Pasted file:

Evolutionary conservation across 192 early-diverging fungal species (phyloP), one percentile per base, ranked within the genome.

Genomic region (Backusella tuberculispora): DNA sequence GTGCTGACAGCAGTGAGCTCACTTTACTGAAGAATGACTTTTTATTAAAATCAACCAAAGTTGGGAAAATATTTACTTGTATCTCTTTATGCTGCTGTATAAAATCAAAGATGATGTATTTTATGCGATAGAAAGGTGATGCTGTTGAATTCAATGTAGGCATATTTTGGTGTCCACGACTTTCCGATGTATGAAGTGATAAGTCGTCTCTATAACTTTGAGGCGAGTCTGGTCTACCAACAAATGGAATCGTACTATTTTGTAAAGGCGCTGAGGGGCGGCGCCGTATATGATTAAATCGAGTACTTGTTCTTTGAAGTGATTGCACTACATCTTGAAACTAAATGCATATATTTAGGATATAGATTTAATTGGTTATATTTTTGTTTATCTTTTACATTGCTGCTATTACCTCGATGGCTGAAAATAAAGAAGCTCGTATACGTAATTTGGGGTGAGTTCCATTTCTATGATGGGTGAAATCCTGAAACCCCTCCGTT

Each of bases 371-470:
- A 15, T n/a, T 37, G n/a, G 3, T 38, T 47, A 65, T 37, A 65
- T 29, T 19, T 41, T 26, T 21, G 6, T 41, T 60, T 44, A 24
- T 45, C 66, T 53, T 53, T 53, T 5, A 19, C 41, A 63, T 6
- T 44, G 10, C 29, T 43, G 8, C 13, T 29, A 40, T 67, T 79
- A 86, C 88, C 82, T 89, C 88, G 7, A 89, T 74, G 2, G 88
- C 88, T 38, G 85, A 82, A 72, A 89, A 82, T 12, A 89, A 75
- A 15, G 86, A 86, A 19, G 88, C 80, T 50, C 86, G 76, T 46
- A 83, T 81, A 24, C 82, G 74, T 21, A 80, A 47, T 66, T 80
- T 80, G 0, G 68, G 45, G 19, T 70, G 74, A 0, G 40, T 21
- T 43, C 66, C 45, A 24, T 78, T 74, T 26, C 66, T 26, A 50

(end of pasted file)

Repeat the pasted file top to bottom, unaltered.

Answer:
Evolutionary conservation across 192 early-diverging fungal species (phyloP), one percentile per base, ranked within the genome.

Genomic region (Backusella tuberculispora): DNA sequence GTGCTGACAGCAGTGAGCTCACTTTACTGAAGAATGACTTTTTATTAAAATCAACCAAAGTTGGGAAAATATTTACTTGTATCTCTTTATGCTGCTGTATAAAATCAAAGATGATGTATTTTATGCGATAGAAAGGTGATGCTGTTGAATTCAATGTAGGCATATTTTGGTGTCCACGACTTTCCGATGTATGAAGTGATAAGTCGTCTCTATAACTTTGAGGCGAGTCTGGTCTACCAACAAATGGAATCGTACTATTTTGTAAAGGCGCTGAGGGGCGGCGCCGTATATGATTAAATCGAGTACTTGTTCTTTGAAGTGATTGCACTACATCTTGAAACTAAATGCATATATTTAGGATATAGATTTAATTGGTTATATTTTTGTTTATCTTTTACATTGCTGCTATTACCTCGATGGCTGAAAATAAAGAAGCTCGTATACGTAATTTGGGGTGAGTTCCATTTCTATGATGGGTGAAATCCTGAAACCCCTCCGTT

Each of bases 371-470:
- A 15, T n/a, T 37, G n/a, G 3, T 38, T 47, A 65, T 37, A 65
- T 29, T 19, T 41, T 26, T 21, G 6, T 41, T 60, T 44, A 24
- T 45, C 66, T 53, T 53, T 53, T 5, A 19, C 41, A 63, T 6
- T 44, G 10, C 29, T 43, G 8, C 13, T 29, A 40, T 67, T 79
- A 86, C 88, C 82, T 89, C 88, G 7, A 89, T 74, G 2, G 88
- C 88, T 38, G 85, A 82, A 72, A 89, A 82, T 12, A 89, A 75
- A 15, G 86, A 86, A 19, G 88, C 80, T 50, C 86, G 76, T 46
- A 83, T 81, A 24, C 82, G 74, T 21, A 80, A 47, T 66, T 80
- T 80, G 0, G 68, G 45, G 19, T 70, G 74, A 0, G 40, T 21
- T 43, C 66, C 45, A 24, T 78, T 74, T 26, C 66, T 26, A 50